British Columbia

Virtual counselling in high demand for families of B.C. navy personnel deployed during pandemic

The Military Family Resource Centre in Esquimalt, B.C. is trying to respect physical distancing and still offer support for the loved ones of those away at seas in the midst of a global health emergency.

There are approximately 600 families in Victoria area with a loved one away at sea

If you have a family member in the navy and are worried about them or feeling overwhelmed with home responsibilities in their absence, the Military Family Resource Centre in Esquimalt can connect you to a counsellor 24/7. (Chad Hipolito/Canadian Press)

It is always worrisome to have a loved one in the navy and those worries are amplified for the approximately 600 Victoria-area families who currently have a member at sea in the midst of the COVID-19 global health emergency. 

The area naval base, CFB Esquimalt, is closed to the public in the wake of public health orders and this includes the Military Family Resource Centre, where navy families had access to child care and counselling services.

Jackie Carle, executive director of the centre, said despite the closure, there are some resources still available for those who need them.

"Our family networks and our counselling services are in high gear at the moment," said Carle Monday on On The Island.

Family networks, said Carle, are teams of families with the same loved one on a mission who rely on each other for emotional support. She said those teams are now connecting online, as are family members and counsellors for one-one-one sessions.

The Military Family Resource Centre in Esquimalt, B.C. has shut its facilities to prevent the spread of COVID-19. This closure includes all MFRC operations including daycare, preschool and out-of-school care. (Esquimalt Military Family Resource Centre)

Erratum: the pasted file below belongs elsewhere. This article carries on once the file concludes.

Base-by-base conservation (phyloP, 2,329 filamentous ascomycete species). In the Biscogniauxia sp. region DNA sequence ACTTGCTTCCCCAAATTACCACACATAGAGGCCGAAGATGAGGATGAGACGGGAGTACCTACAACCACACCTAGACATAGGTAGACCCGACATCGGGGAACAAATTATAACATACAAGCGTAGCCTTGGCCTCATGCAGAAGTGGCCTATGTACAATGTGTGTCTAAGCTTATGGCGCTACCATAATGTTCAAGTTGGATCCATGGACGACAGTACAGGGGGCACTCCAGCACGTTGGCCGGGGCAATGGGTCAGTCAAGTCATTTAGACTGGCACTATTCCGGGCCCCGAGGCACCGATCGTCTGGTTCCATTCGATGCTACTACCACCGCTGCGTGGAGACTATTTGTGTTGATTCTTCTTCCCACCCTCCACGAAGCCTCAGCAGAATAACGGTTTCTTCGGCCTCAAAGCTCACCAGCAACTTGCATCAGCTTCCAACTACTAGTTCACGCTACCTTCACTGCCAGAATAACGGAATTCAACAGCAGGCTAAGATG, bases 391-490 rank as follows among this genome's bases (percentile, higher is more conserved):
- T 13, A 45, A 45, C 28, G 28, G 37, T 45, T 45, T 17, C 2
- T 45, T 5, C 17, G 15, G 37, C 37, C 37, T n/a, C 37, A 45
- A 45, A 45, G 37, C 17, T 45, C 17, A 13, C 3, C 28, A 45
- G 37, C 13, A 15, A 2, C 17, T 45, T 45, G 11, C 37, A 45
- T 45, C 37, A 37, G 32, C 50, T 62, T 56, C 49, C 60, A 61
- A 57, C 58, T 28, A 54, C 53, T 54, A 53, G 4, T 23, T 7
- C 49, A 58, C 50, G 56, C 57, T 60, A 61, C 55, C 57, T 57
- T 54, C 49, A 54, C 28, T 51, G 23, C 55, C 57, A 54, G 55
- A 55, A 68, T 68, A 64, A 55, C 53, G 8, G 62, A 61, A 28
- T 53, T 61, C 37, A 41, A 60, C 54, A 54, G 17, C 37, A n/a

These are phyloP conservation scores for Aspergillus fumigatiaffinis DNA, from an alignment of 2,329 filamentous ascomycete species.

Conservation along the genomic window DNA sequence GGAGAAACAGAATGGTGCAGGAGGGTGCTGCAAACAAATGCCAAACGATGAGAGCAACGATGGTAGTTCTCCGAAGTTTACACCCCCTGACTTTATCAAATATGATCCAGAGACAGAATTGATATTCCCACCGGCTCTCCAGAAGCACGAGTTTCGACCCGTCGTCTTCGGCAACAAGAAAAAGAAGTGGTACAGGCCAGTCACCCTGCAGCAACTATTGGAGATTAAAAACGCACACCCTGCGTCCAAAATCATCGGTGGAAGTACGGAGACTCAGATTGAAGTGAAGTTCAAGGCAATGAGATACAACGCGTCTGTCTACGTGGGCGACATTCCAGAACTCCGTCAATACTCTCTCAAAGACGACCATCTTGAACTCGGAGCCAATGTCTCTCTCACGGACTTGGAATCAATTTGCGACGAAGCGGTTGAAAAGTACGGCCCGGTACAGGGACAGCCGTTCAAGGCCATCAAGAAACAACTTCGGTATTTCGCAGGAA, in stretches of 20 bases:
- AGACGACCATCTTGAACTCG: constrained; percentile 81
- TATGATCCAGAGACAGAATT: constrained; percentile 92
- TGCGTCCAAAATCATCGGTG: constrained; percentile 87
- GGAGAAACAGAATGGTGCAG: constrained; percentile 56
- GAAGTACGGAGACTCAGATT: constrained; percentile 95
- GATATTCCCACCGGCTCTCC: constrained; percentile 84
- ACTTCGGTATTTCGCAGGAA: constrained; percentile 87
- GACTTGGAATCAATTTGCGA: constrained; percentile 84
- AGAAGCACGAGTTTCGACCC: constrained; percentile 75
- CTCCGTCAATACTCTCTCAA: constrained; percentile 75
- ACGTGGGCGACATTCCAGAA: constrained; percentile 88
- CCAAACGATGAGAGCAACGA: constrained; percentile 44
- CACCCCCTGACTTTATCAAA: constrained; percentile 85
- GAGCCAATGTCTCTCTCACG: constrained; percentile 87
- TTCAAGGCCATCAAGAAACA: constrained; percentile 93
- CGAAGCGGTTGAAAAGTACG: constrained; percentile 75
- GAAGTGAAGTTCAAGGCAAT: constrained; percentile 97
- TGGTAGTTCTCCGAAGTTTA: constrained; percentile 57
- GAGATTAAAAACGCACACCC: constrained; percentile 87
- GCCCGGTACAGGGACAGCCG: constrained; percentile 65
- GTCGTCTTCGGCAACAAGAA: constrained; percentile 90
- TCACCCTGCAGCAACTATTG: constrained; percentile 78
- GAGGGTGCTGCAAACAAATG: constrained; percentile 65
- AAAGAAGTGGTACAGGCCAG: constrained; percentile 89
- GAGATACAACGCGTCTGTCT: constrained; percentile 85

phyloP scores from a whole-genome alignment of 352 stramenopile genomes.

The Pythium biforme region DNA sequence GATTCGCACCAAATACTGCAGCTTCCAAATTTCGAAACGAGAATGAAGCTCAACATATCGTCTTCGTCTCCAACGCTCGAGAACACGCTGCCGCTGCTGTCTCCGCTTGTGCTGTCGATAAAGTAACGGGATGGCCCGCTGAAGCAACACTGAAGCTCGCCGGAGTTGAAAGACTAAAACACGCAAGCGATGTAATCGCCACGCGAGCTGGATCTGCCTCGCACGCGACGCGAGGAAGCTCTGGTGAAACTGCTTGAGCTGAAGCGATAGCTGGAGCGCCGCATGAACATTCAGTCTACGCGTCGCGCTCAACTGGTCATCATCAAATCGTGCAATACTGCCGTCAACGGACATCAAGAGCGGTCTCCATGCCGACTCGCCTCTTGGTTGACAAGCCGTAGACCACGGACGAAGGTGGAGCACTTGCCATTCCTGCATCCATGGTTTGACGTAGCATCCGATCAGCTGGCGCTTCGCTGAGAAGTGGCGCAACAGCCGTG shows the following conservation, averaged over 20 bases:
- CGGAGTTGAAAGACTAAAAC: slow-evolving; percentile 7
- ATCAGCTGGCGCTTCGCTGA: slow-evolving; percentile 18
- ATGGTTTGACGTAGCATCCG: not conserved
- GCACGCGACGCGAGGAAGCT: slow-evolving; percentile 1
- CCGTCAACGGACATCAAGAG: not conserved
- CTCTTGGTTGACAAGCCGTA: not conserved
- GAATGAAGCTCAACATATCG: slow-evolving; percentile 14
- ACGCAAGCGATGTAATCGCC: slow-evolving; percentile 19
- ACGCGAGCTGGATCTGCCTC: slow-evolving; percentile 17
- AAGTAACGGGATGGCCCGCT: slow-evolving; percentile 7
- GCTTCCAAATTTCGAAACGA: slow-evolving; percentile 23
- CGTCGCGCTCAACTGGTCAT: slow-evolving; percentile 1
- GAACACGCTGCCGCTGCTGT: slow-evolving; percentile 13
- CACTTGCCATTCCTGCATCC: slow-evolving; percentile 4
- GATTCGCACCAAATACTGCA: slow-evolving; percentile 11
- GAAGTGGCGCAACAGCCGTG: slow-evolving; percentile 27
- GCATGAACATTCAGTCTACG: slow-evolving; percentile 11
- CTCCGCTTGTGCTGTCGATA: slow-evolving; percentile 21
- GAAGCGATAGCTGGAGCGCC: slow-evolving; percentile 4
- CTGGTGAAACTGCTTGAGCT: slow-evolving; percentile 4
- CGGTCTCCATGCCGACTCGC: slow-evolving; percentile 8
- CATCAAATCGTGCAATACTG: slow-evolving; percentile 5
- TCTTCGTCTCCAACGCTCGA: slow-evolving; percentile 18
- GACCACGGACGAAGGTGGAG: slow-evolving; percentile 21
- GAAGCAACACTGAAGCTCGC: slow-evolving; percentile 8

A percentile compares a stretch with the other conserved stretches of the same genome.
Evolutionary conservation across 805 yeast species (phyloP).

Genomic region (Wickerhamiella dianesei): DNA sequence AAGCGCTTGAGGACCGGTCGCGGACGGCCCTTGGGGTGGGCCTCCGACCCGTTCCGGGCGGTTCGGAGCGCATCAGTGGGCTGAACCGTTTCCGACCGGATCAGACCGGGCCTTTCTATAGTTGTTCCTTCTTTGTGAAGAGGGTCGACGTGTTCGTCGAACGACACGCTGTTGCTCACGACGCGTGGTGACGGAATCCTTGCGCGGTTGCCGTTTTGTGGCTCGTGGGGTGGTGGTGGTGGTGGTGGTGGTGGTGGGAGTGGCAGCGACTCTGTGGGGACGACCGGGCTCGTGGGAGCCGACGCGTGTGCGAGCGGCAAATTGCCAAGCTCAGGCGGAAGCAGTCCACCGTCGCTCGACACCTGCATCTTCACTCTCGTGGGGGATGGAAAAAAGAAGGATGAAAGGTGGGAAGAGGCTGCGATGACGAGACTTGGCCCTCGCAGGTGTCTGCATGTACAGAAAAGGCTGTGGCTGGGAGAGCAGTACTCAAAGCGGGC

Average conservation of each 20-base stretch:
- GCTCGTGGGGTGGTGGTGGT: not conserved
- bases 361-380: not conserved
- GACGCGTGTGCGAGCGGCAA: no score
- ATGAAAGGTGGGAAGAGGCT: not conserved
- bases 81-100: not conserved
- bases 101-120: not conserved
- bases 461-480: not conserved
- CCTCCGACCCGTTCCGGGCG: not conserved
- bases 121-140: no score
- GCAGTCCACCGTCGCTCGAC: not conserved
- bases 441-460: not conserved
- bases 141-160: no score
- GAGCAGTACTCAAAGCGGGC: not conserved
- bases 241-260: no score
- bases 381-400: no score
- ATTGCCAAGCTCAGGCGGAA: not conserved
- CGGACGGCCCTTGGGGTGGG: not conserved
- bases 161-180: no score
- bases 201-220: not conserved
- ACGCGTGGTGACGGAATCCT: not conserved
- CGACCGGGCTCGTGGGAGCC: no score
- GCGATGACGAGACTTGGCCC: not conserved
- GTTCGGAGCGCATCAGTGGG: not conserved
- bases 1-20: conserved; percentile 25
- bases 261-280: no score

Carle said any family member who feels isolated, scared, or overwhelmed managing home affairs during this difficult time without their partner, can call the centre's family information line at any time of day to connect with a counsellor and arrange virtual sessions.

Carle said coronavirus concerns are also making day-to-day living logistics hard for spouses of navy personnel at home with children, especially without access to the centre's child care.

She said she recently heard from a mother who was left with no option but to take her small children grocery shopping with her and was shaken by the experience.

"She was quite badly shamed," said Carle about how other shoppers reacted to seeing a woman with kids in tow at the store.

Carle said volunteers are now stepping up to help military spouses with groceries and supplies if need be. 

The centre is also connecting military children with early childhood educators online. These sessions give parents some reprieve while their kids are taught songs and crafts.

Military families are "really resistant," said Carle, but the pandemic has added an extra layer of stress for everybody.

The Canadian military is taking what it calls "unprecedented measures" to protect its members from COVID-19 and prevent the spread of coronavirus, all while making sure it can still conduct essential operations.

The tight quarters aboard ship make navy crews especially vulnerable to COVID-19 because it's very difficult to stay two metres away from others.

To keep the virus off vessels, personnel are being screened prior to sailing. Sailors are checked for symptoms of COVID-19, their recent travel history is examined and they're scrutinized to see if they have had any potential contact with someone who had the coronavirus.

"We will do everything we can to ensure our sailors return home as safely as possible," Andrée-Anne Poulin, a spokesperson for the Department of National Defence, said in an email.

With files from On The Island and David Burke


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